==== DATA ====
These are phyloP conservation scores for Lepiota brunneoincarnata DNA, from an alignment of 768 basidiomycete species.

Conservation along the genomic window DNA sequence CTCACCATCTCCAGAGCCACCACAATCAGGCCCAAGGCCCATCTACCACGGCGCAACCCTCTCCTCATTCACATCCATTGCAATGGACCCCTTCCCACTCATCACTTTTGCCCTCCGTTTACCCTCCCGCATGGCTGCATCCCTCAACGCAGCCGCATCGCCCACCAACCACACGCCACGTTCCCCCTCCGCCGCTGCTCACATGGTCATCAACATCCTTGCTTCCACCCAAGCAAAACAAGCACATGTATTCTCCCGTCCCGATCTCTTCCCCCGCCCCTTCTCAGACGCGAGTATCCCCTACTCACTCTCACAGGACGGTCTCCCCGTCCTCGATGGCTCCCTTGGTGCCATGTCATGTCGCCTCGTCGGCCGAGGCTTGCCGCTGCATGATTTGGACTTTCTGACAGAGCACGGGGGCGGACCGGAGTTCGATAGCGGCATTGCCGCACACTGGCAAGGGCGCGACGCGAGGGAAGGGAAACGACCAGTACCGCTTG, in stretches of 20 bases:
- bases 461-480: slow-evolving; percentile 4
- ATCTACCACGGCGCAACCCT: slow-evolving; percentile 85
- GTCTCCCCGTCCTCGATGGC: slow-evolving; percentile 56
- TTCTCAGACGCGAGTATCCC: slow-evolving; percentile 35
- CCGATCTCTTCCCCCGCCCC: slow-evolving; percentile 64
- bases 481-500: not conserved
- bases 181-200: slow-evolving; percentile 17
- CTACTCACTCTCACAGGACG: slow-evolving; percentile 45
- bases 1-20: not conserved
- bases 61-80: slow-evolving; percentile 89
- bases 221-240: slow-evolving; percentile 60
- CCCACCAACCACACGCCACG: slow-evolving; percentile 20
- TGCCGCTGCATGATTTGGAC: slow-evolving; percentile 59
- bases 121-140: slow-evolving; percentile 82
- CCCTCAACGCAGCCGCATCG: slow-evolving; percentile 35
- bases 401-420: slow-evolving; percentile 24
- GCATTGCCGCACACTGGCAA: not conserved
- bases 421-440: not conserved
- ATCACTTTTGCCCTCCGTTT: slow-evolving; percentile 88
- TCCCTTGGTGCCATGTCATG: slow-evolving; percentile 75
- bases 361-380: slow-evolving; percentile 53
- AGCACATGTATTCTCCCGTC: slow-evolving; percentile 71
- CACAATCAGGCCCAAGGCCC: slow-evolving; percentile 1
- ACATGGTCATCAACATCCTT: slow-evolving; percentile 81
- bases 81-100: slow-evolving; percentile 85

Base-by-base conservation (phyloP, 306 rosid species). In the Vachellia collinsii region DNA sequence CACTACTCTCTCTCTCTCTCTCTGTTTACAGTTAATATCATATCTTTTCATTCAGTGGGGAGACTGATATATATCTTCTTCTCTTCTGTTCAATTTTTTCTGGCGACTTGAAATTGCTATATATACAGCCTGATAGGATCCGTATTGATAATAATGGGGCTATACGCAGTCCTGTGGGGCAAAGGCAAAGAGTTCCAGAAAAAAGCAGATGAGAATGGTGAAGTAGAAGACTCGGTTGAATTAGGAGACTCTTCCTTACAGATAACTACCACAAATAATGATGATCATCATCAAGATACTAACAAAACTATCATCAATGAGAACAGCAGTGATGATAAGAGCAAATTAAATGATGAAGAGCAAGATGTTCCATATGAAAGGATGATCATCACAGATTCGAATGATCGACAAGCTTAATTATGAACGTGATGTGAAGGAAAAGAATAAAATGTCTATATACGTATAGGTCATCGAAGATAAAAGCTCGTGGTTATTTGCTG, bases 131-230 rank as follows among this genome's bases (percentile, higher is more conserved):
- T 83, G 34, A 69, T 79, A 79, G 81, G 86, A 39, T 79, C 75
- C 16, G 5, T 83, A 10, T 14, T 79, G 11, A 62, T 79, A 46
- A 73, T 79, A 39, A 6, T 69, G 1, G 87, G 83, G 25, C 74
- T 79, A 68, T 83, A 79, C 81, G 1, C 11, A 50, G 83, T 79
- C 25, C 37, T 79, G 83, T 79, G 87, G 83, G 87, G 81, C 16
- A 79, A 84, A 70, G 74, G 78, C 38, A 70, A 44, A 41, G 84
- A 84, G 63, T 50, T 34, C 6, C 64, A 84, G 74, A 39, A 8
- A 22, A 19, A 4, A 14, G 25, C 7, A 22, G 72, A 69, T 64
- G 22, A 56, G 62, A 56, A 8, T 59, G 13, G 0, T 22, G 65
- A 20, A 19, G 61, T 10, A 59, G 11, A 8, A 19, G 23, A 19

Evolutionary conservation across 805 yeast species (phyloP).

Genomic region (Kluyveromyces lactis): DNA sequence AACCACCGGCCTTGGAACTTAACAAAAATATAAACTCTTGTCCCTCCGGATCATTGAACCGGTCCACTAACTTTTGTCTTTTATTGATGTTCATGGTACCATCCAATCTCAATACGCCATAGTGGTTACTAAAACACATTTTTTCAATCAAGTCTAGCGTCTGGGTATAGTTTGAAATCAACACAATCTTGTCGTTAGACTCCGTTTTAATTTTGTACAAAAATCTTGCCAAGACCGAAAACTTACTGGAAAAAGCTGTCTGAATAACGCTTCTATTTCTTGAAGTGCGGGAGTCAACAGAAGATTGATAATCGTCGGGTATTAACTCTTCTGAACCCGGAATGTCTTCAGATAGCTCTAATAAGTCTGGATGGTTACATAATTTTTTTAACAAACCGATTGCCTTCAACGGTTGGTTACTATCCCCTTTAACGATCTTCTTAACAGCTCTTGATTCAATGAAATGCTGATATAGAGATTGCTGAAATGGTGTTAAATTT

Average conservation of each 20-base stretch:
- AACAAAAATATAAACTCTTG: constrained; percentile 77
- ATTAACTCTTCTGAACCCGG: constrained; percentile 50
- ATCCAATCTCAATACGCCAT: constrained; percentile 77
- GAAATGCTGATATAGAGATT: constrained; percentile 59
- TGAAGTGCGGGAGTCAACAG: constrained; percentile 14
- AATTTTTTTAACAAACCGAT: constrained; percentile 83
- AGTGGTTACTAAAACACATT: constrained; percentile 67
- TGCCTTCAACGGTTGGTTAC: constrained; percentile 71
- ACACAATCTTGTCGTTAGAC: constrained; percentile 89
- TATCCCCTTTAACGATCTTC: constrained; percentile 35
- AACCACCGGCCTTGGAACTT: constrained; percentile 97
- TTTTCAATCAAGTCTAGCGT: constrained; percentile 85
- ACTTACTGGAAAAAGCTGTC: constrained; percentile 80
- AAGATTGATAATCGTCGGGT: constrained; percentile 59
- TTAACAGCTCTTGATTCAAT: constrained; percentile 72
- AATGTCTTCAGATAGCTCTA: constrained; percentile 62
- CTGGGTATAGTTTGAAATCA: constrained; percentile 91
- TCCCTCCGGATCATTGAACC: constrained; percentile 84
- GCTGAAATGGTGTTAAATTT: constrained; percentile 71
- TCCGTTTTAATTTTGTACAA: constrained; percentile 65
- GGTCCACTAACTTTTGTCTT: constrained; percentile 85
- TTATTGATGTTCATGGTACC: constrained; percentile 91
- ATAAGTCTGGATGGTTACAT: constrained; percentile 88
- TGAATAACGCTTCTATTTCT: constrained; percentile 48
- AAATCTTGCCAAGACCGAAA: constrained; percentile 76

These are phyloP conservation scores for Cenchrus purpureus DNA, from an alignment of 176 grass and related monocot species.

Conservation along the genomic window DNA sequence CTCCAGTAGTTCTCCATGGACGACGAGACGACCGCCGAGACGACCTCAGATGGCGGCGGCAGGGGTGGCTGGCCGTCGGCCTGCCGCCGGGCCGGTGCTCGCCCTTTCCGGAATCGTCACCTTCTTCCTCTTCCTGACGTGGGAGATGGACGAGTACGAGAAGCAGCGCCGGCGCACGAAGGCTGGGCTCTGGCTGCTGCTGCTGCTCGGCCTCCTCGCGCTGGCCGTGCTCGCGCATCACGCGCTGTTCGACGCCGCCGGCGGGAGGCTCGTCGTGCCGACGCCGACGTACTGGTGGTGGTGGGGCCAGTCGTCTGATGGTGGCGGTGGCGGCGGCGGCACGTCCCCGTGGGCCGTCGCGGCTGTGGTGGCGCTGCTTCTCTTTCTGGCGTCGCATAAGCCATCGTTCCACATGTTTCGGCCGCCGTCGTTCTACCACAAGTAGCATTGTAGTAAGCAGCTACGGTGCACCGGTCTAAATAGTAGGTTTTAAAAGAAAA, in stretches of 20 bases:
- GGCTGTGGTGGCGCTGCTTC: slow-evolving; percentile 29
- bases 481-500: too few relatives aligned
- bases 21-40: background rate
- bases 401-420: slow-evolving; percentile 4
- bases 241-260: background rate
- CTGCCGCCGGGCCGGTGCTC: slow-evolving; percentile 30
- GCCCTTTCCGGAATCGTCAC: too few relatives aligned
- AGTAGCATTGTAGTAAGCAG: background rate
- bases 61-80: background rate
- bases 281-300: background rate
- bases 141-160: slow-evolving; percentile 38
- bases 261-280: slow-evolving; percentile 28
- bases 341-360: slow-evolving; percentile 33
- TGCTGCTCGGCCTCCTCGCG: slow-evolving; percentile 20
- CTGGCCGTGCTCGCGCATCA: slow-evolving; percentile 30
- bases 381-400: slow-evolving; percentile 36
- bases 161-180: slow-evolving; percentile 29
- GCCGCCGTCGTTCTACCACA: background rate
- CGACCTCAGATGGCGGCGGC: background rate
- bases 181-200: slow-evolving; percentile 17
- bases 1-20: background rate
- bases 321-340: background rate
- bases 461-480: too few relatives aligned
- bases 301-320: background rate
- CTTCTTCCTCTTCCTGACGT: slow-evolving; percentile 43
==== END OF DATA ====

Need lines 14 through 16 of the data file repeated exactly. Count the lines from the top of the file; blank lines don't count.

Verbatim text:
- CCCACCAACCACACGCCACG: slow-evolving; percentile 20
- TGCCGCTGCATGATTTGGAC: slow-evolving; percentile 59
- bases 121-140: slow-evolving; percentile 82